Posted on: August 8, 2023, 08:29h.
Last updated on: August 8, 2023, 12:09h.
The Philippines' gaming industry has come under fire recently, mainly over controversies surrounding Philippine Offshore Gaming Operators (POGOs). Leading the fight to eradicate them, as well as possibly all online gaming, has been Senator Sherwin Gatchalian. He now faces a controversy of his own, as questions arise over his family's involvement in a project that has questionable ties to China.
The legislator's family owns Waterfront Manila Premier Development Inc (MWPDI), which is behind a reclamation project in Manila Bay. It's a PHP34.3-billion (US$611 million) complex that will eventually host a casino, a business district, and other amenities.
A construction firm involved in the development of the 318 hectares (785 acres) of reclaimed land is out of China, which is causing an issue. The company is already on a U.S. government blacklist, and the U.S. Embassy to the Philippines has raised concerns.
Out of the Picture
Gatchalian, according to a report by PhilStar, acknowledged that the project belonged to his father, and asserts that it received all the necessary permits it needed. He added that he doesn't “meddle with the business.”
The U.S. Embassy brought its concerns to the Philippine government, highlighting that the Chinese company, China Communications Construction Co (CCCC), has been blacklisted for years. It is allegedly involved in the militarization of the South China Sea, as well as possible fraudulent business practices, according to the U.S. government.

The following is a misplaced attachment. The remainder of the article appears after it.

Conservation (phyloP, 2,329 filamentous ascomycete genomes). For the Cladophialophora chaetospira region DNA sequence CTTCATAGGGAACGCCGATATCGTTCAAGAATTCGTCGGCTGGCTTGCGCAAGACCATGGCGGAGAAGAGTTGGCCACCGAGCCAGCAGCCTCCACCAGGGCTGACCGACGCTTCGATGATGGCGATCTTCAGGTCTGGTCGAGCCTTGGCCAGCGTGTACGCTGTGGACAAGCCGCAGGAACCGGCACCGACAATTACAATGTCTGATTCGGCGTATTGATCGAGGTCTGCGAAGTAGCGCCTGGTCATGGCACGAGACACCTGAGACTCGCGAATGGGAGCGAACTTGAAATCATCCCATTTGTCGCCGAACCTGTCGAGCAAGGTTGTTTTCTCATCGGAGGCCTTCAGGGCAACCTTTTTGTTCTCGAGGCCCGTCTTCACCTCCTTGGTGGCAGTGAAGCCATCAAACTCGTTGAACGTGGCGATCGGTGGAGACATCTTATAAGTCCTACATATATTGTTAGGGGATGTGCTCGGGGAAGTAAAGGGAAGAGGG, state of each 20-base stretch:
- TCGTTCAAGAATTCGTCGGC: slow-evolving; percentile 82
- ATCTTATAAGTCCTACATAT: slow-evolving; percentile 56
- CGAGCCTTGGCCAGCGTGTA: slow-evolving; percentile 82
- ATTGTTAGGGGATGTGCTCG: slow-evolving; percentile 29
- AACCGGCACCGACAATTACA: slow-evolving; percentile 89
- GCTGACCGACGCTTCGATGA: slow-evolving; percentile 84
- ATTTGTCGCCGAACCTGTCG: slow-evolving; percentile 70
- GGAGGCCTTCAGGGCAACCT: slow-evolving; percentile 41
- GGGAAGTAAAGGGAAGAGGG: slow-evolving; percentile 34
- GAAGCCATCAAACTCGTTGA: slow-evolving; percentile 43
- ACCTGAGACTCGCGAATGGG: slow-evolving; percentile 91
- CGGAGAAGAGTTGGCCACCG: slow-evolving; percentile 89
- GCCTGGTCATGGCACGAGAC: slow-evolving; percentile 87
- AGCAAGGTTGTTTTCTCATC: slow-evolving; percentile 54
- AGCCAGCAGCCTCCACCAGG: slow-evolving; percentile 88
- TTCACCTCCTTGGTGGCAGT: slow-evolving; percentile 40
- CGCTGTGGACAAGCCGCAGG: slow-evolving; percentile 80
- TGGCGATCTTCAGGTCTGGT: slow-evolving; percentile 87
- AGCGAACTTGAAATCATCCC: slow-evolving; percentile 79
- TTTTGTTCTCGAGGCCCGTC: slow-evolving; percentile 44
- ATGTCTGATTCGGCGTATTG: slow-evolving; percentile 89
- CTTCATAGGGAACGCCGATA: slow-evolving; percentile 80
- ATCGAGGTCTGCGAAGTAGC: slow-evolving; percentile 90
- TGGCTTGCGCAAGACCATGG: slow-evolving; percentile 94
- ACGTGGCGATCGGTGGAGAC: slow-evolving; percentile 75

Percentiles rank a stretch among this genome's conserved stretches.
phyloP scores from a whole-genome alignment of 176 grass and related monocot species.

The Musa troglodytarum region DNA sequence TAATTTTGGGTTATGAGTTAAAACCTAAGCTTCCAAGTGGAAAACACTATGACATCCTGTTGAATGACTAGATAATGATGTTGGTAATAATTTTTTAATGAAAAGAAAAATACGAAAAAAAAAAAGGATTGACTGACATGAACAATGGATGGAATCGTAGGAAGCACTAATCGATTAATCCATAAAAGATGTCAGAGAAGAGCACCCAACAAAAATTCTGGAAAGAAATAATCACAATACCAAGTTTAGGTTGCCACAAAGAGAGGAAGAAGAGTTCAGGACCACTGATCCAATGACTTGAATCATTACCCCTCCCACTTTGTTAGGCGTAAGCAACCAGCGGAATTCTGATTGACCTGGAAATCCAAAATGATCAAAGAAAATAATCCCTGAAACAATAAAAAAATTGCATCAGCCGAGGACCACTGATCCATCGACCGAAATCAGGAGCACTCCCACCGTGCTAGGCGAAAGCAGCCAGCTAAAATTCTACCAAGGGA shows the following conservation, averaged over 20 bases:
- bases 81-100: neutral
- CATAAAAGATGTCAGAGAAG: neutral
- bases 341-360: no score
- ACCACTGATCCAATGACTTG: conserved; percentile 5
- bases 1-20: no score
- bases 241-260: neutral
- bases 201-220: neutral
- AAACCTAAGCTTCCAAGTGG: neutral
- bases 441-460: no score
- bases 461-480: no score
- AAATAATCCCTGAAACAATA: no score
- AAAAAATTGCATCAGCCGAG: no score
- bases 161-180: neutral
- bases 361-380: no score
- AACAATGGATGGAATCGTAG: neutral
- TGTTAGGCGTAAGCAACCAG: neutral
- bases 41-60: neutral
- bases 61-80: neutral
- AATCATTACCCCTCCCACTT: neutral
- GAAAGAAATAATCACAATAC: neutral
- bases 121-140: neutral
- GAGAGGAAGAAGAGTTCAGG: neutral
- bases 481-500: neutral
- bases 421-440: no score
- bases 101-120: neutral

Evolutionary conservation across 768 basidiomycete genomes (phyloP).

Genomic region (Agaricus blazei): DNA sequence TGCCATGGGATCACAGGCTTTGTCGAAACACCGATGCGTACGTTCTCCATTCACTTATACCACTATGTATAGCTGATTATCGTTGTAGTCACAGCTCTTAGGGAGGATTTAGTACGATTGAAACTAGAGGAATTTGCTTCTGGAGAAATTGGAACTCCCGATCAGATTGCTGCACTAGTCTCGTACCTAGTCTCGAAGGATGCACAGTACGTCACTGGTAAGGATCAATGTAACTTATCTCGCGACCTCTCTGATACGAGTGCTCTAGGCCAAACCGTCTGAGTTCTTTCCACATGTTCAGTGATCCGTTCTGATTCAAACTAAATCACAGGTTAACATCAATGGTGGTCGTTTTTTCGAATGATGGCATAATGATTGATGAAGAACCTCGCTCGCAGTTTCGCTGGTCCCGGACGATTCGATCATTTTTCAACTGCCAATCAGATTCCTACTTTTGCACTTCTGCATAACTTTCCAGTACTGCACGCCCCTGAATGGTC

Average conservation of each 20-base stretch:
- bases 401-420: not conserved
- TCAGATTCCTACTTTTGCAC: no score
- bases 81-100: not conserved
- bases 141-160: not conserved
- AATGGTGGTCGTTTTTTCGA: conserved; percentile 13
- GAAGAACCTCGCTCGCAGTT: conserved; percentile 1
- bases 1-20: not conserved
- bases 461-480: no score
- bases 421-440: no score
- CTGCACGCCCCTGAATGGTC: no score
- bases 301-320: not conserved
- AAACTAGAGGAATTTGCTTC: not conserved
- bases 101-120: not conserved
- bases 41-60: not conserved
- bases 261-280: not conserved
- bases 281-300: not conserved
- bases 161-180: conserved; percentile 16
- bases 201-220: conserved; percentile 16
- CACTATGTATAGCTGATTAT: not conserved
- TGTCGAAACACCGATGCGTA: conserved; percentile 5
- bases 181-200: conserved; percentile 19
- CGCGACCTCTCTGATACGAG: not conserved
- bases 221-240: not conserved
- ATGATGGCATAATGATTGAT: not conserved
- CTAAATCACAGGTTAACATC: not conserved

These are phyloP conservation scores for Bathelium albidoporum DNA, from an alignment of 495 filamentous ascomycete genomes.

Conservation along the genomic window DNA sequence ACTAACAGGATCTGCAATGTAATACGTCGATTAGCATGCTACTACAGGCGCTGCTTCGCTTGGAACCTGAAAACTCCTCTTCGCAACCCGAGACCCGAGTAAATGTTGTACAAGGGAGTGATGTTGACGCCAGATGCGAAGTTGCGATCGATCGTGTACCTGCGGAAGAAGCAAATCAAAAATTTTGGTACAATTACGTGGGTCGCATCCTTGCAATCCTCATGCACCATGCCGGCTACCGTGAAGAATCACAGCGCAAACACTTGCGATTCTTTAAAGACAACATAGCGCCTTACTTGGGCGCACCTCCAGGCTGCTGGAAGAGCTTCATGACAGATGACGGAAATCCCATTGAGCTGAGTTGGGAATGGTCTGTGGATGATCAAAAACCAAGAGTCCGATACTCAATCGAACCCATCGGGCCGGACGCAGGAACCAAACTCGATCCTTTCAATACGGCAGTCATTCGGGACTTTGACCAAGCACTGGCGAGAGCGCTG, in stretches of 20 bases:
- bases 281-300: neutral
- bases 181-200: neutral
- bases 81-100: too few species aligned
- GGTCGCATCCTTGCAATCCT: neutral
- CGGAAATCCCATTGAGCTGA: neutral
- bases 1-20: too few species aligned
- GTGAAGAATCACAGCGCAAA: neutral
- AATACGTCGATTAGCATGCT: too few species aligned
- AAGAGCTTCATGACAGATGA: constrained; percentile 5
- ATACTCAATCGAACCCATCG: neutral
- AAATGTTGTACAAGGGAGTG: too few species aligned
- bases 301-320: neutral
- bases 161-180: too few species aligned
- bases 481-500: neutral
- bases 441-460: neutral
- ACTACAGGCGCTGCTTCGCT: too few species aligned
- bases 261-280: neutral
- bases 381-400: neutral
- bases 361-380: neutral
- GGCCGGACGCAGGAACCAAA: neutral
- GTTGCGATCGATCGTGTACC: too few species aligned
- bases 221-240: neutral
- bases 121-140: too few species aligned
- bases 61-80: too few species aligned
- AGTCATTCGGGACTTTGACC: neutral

Gatchalian, who also wants to disassemble the Philippine Amusement and Gaming Corp., doesn't view the Embassy's complaint as an issue. He stated that the opinion isn't registered with the Philippine government, and that the CCCC has all of the necessary paperwork in order. The Philippine Reclamation Authority (PRA), which is overseeing the reclamation projects in the country, agreed.
This isn't the first time that MWPDI has dealt with potential problems. A year ago, a court nullified its contract with the government of Manila. It determined that it didn't follow the proper bidding protocols. However, that decision was reversed on appeal.
Trouble at Sea
It's unclear why MWPDI would turn to the CCCC to assist with the project in light of tensions between the two countries. The company has had involvement in other projects in the South China Sea, which has continuously been a subject of friction between China and the Philippines.
At the center of the friction is a territorial dispute. China has allegedly laid claim to waters that the Philippines say belong to them. But both sides have accused the other of trespassing on numerous occasions.
Most recently, China allegedly attacked Philippine vessels. Over the weekend, as the ships were transporting supplies to the Ayungin Shoal in the Spratly Islands chain, Chinese Coast Guard vessels hit them with water cannons.
The ships were carrying replenishments for Philippine military troops on the atoll. China accuses the Philippines of stationing the troops there illegally. It added that the supply vessels had illegally entered Chinese territorial waters.
China has repeatedly said that it owns almost the entirety of the South China Sea and has everything from military ships to fishing boats in the area. The country's stance violates several international treaties on territorial and water boundary definitions.
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